out of 4
All-Reviews.com Movie/Video Review
Starring: Keisha Castle-Hughes, Rawiri Paratene|
Director: Niki Caro
RunTime: 105 Minutes
Release Date: June 2003
Genres: Drama, Foreign
|*Also starring: ||Vicky Haughton, Cliff Curtis, Grant Roa, Mana Taumaunu, Rachel House, Taungaroa Emile, Tammy Davis, Mabel Warekawa-Butt, Rawinia Clarke, Tahei Simpson||
Review by Susan Granger
3½ stars out of 4
If you enjoyed how John Sayles evoked the Irish essence in "The Secret
of Roan Inish," don't miss Niki Caro's contemporary fable set in New
Zealand's traditionally patrilineal Maori culture.
Paikea (Keisha Castle-Hughes), called Pai, is the 12 year-old granddaughter
of Koro (Rawiri Paratene), leader of the Whangara tribe, who resents
her very existence. Her stillborn fraternal twin was to have continued
Koro's bloodline which can be traced back to the first aboriginal
inhabitants - and legend has it that these ancestors were borne to
their island home on the back of a whale. Not only did Pai survive
the difficult birth that killed her mother and brother but her father
(Cliff Curtis) then deserted the family for a career as an artist
in Germany, returning to visit only occasionally. So the only nurturing
that Pai has received during her short lifetime is from her grandmother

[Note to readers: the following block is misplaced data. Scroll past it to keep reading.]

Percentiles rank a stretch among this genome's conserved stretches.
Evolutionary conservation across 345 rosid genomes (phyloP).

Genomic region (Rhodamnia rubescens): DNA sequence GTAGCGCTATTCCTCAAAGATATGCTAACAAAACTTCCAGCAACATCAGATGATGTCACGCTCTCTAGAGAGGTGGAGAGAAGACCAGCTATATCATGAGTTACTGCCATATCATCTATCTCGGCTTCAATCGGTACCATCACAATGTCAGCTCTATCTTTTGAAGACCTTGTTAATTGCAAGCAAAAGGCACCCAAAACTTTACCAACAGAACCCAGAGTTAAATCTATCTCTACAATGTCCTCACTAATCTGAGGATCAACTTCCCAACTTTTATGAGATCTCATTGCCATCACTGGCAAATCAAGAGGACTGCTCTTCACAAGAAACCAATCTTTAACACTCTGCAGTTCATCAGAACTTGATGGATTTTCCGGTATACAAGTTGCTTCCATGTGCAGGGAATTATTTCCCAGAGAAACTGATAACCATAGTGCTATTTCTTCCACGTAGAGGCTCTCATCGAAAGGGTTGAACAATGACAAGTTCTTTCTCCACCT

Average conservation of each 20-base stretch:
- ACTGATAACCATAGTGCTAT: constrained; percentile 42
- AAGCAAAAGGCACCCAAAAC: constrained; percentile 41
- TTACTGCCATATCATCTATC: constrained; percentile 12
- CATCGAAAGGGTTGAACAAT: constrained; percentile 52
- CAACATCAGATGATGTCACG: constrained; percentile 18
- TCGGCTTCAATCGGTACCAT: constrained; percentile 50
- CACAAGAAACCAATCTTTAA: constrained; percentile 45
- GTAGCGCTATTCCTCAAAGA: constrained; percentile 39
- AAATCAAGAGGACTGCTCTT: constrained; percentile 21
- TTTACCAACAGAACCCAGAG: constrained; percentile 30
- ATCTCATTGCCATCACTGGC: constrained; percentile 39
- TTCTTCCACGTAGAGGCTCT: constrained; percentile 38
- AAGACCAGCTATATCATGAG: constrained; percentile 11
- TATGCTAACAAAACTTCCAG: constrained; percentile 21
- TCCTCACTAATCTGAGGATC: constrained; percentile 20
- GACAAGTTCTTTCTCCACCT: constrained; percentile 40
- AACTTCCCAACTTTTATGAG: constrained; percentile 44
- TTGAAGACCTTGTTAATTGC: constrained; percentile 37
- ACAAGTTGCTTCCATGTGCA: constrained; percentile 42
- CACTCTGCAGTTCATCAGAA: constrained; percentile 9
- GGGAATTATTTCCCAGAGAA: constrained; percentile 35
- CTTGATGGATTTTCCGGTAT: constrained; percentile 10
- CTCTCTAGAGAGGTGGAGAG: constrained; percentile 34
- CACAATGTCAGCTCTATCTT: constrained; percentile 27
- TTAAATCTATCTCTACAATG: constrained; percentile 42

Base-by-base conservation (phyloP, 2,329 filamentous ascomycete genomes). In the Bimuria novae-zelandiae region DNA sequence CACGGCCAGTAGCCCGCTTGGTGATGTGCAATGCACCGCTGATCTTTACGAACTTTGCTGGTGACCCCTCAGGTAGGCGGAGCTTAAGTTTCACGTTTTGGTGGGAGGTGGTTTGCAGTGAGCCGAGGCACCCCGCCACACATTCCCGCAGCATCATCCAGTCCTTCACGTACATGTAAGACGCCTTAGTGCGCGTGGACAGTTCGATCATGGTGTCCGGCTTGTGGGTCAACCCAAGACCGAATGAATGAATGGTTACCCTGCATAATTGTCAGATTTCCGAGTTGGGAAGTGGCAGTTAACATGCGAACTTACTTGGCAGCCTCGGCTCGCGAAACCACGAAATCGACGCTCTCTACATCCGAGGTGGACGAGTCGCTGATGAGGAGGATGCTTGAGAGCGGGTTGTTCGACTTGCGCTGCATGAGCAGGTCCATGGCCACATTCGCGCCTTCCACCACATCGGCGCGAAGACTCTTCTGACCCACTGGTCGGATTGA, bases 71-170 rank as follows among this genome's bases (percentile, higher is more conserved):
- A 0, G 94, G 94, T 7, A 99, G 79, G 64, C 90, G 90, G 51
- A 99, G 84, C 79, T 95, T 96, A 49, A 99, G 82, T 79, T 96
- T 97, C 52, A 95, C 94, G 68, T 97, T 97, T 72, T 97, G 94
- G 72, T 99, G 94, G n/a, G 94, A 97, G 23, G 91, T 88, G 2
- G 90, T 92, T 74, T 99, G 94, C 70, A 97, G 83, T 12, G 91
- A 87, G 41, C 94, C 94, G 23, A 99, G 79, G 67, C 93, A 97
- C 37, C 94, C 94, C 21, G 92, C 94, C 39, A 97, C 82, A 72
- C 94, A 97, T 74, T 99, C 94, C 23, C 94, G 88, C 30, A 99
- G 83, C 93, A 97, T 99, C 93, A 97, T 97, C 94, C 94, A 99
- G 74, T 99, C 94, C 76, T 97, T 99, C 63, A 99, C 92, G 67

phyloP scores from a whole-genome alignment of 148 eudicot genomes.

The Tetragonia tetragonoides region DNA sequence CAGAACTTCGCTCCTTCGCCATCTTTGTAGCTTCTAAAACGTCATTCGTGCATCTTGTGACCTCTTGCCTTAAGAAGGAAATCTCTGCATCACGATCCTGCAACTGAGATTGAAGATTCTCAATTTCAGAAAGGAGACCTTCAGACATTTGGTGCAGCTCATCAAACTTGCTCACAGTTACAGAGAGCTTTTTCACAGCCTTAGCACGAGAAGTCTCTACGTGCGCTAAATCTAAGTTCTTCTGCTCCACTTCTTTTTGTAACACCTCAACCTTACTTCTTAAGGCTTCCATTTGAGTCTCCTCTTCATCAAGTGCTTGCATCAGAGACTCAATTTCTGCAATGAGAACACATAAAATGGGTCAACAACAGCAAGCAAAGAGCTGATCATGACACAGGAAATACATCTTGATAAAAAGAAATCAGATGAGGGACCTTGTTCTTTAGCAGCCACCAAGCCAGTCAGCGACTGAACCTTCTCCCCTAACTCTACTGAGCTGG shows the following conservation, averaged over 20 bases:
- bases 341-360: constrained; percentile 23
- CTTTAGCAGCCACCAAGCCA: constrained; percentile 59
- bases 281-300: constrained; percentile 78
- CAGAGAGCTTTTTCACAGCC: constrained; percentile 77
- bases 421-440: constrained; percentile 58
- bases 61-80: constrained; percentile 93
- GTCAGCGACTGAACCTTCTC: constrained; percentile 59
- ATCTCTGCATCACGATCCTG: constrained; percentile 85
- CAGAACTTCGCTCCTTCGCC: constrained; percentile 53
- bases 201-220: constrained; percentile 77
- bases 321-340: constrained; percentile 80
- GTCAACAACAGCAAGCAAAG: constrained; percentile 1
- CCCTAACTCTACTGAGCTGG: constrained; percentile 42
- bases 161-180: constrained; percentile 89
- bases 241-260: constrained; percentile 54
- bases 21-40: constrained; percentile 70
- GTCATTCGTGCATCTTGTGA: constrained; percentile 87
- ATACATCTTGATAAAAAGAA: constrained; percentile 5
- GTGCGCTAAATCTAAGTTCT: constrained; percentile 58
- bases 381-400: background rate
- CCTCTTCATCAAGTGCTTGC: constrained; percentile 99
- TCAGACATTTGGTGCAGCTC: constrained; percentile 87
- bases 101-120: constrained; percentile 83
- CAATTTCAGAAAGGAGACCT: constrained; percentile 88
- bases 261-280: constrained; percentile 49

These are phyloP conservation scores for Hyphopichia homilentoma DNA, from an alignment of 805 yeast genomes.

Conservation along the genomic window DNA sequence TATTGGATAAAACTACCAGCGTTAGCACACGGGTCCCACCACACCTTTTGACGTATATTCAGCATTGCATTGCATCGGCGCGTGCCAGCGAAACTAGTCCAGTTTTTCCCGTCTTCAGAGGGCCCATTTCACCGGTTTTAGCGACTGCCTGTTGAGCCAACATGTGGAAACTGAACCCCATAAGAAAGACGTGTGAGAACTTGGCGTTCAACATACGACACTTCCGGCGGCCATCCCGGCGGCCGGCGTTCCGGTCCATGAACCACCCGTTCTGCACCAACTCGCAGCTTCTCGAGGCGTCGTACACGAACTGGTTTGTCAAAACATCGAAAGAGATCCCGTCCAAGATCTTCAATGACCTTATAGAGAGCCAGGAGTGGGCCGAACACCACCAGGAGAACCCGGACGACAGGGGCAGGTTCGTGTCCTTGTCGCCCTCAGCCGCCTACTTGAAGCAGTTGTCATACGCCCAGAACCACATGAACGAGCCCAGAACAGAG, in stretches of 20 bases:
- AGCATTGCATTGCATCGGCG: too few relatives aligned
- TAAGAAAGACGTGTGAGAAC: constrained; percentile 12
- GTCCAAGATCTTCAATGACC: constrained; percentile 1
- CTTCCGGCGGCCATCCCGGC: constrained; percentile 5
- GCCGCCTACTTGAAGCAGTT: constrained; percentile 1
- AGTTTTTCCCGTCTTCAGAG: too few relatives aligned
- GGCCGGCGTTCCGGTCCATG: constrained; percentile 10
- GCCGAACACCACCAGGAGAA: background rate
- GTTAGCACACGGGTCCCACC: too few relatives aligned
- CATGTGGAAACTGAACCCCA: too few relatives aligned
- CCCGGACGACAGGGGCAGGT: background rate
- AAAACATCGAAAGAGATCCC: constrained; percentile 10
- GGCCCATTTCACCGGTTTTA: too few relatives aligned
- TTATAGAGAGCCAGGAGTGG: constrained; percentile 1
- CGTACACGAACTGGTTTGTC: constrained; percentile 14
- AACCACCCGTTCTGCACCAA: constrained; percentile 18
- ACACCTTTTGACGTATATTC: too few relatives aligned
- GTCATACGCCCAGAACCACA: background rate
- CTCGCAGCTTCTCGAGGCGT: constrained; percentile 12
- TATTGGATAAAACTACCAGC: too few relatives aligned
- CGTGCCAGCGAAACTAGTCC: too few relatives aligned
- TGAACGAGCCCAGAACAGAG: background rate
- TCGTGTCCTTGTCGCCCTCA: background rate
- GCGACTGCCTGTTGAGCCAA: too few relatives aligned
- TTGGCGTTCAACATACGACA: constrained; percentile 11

Nanny Flowers (Vicky Haughton). Nevertheless, she is resourceful and
skilled in handling weapons, diving and singing tribal chants. Above
all, she is determined to take her rightful place within the tribe
- a phenomenon that occurs only after the sacred whales beach themselves
on the shore near their village until Pai comes to their rescue.
Adapting Witi Ihimaera's 1987 novel, screenwriter/director Niki Caro
and cinematographer Leon Narbey have created a haunting, dreamlike,
artistic gem, particularly when Pai sings an ancient tribal song to
a dark ocean. And beautiful Keisha Castle-Hughes is a spunky young
charmer with a gravity reminiscent of Anna Paquin in "The Piano."
On the Granger Movie Gauge of 1 to 10, "Whale Rider" is a mysterious,
mythic 9. But - be warned - that, while the film is in English, some
of the thick accents are difficult to decipher.
Copyright © 2003 Susan Granger
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